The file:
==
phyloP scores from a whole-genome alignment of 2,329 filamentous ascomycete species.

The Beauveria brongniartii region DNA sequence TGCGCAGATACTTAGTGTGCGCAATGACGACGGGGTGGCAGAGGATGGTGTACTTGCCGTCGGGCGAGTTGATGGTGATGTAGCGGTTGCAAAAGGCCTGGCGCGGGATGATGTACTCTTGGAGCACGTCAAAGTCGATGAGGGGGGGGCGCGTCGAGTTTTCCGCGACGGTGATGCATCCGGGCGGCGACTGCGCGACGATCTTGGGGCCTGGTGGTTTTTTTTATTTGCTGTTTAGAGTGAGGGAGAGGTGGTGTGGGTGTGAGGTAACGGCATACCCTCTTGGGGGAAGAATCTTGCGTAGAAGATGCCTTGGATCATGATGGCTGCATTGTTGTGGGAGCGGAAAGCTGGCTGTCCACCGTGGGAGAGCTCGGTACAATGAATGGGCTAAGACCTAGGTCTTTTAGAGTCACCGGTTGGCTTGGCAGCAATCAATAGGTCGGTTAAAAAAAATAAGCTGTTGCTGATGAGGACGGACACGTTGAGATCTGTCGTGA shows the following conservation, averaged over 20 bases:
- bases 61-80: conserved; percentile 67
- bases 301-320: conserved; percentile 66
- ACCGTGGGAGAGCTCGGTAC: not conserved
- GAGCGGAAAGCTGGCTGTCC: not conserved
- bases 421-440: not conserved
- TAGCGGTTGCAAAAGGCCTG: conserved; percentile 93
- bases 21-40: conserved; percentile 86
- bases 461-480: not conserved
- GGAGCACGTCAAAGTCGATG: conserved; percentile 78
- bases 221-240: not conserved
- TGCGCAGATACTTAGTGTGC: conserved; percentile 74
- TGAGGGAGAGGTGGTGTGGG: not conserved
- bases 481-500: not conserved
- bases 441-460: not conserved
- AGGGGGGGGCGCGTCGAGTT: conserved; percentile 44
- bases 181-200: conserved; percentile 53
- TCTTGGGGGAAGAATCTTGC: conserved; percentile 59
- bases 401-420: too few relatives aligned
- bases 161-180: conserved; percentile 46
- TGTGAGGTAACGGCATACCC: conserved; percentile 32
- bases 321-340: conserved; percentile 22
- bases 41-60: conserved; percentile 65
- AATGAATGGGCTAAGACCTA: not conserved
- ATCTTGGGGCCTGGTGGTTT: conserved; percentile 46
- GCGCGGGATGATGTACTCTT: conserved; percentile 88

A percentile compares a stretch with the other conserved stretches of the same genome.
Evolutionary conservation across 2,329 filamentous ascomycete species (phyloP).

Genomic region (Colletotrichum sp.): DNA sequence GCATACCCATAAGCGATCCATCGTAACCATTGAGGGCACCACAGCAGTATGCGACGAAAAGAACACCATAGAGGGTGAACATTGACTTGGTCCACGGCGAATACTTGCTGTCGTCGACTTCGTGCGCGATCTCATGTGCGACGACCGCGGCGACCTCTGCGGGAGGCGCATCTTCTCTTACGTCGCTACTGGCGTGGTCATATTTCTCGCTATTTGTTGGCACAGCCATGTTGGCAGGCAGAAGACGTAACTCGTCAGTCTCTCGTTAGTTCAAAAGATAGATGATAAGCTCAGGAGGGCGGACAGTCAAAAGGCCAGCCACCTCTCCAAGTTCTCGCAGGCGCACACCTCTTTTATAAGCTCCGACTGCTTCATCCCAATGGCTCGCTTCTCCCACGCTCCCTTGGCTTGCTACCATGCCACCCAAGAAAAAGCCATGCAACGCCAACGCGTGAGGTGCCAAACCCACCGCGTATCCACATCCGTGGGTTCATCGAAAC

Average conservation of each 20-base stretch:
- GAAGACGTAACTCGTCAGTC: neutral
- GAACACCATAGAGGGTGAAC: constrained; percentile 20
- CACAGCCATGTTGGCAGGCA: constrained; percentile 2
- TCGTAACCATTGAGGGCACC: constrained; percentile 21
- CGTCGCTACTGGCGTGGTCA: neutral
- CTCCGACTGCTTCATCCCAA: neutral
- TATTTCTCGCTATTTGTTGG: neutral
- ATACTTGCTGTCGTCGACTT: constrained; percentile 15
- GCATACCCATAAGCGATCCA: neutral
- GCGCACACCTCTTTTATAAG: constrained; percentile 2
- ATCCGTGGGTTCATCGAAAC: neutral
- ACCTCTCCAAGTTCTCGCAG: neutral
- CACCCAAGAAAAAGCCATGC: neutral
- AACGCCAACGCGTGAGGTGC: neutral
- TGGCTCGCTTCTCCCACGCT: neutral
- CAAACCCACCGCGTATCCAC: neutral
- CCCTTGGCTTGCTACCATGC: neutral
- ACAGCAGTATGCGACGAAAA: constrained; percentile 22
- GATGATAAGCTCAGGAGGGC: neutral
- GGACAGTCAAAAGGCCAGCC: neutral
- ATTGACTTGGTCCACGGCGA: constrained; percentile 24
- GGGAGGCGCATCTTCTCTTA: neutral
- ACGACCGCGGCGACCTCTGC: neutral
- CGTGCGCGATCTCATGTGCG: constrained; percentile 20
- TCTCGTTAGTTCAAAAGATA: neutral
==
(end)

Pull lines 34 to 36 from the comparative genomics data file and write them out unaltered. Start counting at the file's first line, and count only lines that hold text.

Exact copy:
- CACAGCCATGTTGGCAGGCA: constrained; percentile 2
- TCGTAACCATTGAGGGCACC: constrained; percentile 21
- CGTCGCTACTGGCGTGGTCA: neutral